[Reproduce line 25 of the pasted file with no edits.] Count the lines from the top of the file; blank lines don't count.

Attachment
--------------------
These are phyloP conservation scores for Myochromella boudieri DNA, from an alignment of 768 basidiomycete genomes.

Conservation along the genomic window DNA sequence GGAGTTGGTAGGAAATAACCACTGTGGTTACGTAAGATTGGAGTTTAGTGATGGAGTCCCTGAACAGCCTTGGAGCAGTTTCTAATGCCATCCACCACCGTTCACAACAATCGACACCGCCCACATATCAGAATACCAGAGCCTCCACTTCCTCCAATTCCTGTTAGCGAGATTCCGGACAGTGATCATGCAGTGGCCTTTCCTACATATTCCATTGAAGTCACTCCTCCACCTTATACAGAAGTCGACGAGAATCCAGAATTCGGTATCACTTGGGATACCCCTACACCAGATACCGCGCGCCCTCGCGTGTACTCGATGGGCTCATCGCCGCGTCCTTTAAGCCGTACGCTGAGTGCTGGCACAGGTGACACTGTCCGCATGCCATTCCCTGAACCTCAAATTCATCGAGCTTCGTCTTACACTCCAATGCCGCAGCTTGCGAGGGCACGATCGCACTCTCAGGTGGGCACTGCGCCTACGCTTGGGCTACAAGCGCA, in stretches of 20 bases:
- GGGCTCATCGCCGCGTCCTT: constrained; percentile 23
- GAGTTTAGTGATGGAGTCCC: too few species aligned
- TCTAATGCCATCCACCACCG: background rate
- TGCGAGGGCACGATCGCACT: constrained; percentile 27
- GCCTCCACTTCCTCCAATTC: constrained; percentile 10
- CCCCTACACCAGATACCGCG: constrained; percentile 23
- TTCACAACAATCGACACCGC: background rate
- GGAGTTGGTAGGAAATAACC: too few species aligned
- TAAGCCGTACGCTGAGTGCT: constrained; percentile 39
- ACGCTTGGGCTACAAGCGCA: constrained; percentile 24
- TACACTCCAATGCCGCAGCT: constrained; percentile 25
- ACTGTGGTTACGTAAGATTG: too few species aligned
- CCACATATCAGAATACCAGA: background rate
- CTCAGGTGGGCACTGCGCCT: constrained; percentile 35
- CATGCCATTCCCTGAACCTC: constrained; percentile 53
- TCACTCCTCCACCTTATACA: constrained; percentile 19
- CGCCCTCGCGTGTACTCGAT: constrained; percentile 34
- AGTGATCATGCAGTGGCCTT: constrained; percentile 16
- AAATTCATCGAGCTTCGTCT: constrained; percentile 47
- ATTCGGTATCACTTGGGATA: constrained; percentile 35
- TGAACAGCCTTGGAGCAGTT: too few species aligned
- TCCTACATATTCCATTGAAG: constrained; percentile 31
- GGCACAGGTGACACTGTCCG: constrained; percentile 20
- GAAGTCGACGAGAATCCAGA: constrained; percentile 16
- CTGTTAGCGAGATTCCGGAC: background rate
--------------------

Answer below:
- GGCACAGGTGACACTGTCCG: constrained; percentile 20